Bangladesh expects Myanmar to keep Rohingya repatriation commitments despite coup

DHAKA (Reuters) - Bangladesh called for “peace and stability” in Myanmar after a military coup on Monday, and said it hoped its neighbour makes genuine efforts to move forward the stalled process of voluntary repatriation of Rohingya Muslim refugees.

FILE PHOTO: Rohingya refugees are reflected in rain water along an embankment next to paddy fields after fleeing from Myanmar into Palang Khali, near Cox's Bazar, Bangladesh November 2, 2017. REUTERS/Hannah McKay/File Photo

Mainly-Muslim Bangladesh has sheltered 1 million Rohingya who had fled violence in Buddhist-majority Myanmar, where most of them are denied citizenship.

A UN-backed repatriation process has failed to take off despite multiple attempts from Bangladesh, which has now started sending some refugees to an isolated island in the Bay of Bengal.

“We have been persistent in developing mutually beneficial relations with Myanmar and have been working with Myanmar for the voluntary, safe and sustained repatriation of the Rohingya sheltered in Bangladesh,” the Ministry of Foreign Affairs told Reuters in a statement.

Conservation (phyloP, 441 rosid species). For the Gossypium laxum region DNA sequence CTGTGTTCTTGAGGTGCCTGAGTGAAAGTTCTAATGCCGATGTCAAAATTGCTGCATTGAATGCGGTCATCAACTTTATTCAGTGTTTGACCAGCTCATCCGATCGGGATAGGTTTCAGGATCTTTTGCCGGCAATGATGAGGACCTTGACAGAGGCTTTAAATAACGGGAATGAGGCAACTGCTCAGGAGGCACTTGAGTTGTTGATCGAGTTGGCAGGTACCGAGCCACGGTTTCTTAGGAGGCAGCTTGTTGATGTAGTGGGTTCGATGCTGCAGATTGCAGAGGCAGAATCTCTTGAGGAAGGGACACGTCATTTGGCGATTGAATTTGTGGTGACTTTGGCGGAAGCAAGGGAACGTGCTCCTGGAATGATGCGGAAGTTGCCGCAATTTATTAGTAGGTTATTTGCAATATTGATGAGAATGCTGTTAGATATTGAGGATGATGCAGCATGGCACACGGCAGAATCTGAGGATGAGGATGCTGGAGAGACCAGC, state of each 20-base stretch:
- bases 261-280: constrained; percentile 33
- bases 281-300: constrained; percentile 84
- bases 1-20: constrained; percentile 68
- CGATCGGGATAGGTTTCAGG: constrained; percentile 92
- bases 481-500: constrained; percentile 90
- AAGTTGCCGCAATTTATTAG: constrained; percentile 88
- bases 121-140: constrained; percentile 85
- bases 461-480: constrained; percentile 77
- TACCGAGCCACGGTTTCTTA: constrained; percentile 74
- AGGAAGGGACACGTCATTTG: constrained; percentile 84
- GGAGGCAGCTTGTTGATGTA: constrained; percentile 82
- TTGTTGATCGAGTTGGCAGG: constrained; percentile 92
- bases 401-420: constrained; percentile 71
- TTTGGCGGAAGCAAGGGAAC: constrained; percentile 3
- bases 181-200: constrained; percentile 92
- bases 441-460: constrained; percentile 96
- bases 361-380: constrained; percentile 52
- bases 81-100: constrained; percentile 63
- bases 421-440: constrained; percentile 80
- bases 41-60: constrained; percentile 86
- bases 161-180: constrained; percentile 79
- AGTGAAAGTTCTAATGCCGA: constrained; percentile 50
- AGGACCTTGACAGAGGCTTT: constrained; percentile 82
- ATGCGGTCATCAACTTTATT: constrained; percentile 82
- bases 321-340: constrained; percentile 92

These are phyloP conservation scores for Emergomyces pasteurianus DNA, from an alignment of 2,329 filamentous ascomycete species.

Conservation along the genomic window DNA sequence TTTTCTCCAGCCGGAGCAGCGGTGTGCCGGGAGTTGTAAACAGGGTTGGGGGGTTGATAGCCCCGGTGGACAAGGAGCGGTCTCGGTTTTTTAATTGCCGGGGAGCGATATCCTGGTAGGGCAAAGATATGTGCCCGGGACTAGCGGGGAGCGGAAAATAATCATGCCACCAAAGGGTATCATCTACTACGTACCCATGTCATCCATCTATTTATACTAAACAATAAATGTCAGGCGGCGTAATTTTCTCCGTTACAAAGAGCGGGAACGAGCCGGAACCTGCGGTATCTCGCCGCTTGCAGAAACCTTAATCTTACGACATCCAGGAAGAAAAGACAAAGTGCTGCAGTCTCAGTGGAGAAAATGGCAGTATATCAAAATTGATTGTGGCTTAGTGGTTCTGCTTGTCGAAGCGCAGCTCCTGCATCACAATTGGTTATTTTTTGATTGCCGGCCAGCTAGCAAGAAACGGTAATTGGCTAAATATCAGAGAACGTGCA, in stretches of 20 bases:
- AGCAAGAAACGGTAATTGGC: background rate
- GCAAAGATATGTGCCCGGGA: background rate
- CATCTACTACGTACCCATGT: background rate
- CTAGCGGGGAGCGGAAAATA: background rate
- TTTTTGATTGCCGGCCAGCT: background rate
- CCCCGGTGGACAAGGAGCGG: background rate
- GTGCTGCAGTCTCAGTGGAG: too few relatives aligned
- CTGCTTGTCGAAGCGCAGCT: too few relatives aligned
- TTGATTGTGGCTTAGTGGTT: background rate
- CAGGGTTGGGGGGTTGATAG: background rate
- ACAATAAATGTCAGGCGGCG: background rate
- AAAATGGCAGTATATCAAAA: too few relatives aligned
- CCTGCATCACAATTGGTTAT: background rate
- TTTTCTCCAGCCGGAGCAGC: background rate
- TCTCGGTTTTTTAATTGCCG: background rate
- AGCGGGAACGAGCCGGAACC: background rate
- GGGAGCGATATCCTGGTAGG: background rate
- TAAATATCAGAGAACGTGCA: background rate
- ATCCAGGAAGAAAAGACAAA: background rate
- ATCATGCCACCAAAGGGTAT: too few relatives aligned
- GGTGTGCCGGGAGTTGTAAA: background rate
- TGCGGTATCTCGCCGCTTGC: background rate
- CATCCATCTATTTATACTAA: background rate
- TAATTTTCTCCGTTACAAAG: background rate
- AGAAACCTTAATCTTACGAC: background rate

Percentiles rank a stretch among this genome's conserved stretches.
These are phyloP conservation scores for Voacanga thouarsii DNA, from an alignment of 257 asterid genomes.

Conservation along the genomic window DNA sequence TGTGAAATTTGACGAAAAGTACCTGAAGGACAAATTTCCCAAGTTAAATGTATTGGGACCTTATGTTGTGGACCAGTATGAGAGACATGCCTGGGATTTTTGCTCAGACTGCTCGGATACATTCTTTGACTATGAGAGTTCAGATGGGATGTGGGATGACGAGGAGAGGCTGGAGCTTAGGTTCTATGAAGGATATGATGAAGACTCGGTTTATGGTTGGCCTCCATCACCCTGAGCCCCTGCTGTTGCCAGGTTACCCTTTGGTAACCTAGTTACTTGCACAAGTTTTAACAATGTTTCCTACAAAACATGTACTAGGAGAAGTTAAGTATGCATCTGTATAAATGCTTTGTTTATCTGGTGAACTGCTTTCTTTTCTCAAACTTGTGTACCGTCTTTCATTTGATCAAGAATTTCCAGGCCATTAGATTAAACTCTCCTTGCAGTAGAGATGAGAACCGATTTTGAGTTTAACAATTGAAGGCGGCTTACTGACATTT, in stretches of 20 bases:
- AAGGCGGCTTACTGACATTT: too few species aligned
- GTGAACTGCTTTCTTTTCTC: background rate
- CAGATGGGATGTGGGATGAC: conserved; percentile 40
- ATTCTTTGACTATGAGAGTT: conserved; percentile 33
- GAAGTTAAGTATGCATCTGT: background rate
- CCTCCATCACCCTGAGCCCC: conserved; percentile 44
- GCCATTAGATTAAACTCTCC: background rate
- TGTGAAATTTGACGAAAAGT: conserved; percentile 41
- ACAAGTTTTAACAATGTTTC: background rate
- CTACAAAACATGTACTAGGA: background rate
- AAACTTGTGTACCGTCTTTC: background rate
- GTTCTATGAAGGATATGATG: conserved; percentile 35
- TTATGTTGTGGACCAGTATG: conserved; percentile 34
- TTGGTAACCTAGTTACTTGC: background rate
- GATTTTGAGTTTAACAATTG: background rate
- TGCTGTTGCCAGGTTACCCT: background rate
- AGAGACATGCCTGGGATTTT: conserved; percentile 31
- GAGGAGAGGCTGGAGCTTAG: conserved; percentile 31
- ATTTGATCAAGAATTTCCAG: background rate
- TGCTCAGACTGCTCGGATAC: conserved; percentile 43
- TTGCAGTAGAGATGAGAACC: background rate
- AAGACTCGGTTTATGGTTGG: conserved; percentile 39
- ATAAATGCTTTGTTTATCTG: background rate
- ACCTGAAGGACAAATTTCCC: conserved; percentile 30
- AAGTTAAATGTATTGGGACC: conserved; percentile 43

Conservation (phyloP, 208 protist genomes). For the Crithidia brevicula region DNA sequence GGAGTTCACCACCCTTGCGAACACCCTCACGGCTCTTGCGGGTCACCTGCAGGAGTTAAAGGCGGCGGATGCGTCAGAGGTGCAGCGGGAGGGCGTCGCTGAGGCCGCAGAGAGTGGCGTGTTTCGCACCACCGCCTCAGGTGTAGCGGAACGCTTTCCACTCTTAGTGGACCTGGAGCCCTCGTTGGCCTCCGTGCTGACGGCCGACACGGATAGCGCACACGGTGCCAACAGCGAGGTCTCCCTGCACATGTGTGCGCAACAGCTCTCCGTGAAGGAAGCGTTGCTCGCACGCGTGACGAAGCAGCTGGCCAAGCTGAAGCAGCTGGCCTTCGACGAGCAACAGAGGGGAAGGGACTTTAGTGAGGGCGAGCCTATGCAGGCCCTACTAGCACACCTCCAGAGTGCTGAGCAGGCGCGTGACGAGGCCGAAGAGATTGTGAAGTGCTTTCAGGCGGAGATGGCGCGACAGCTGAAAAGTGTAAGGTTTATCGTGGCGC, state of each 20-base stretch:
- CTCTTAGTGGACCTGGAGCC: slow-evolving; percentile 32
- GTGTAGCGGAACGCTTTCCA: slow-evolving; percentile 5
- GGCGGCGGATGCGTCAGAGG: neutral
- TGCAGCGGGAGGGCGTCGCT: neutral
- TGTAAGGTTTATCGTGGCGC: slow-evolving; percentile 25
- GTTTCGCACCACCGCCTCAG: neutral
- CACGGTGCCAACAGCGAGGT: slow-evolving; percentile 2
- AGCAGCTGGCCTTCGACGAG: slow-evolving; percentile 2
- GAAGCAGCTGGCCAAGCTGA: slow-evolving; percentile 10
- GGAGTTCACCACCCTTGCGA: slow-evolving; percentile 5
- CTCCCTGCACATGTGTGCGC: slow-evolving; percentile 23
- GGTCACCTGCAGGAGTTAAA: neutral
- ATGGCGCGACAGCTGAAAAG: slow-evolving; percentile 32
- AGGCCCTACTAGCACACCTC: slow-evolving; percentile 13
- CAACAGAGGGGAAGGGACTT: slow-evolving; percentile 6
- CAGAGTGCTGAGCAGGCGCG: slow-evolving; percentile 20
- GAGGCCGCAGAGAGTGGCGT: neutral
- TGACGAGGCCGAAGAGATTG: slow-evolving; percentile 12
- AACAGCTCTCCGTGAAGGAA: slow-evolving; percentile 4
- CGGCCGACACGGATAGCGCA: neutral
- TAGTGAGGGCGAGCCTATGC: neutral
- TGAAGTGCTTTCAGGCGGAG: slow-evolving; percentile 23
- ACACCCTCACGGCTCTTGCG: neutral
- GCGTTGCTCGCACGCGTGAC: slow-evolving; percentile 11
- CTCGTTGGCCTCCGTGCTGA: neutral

“We expect these processes to continue in right earnest.”

Myanmar’s military seized power on Monday in a coup against the democratically elected government of Nobel laureate Aung San Suu Kyi, who was detained along with other leaders of her National League for Democracy party in early morning raids.

“We hope that the democratic process and constitutional arrangements will be upheld in Myanmar,” Bangladesh said.

Suu Kyi’s international reputation was damaged after she failed to stop the forced expulsion of hundreds of thousands of Rohingya from western Rakhine State in 2017.

Nevertheless, Rohingya in Bangladesh expressed fears for their people still in Myanmar following the military’s ouster of Suu Kyi.

“She was no good for us but there was still hope that through the democratic process we could achieve our rights. Now it seems Myanmar has no democratic future in the near term,” a 31-year-old Rohingya told Reuters by telephone from a refugee camp, asking not to be named for fear of reprisal.

“We are very concerned.... Terrified about what’s going to happen to the Rohingya Muslims in Myanmar,” he said.

Dil Mohammed, a Rohingya leader in one of the camps, told Reuters: “We urge the global community to come forward and restore democracy at any cost.”

Reporting by Ruma Paul; Writing by Krishna N. Das; Editing by Simon Cameron-Moore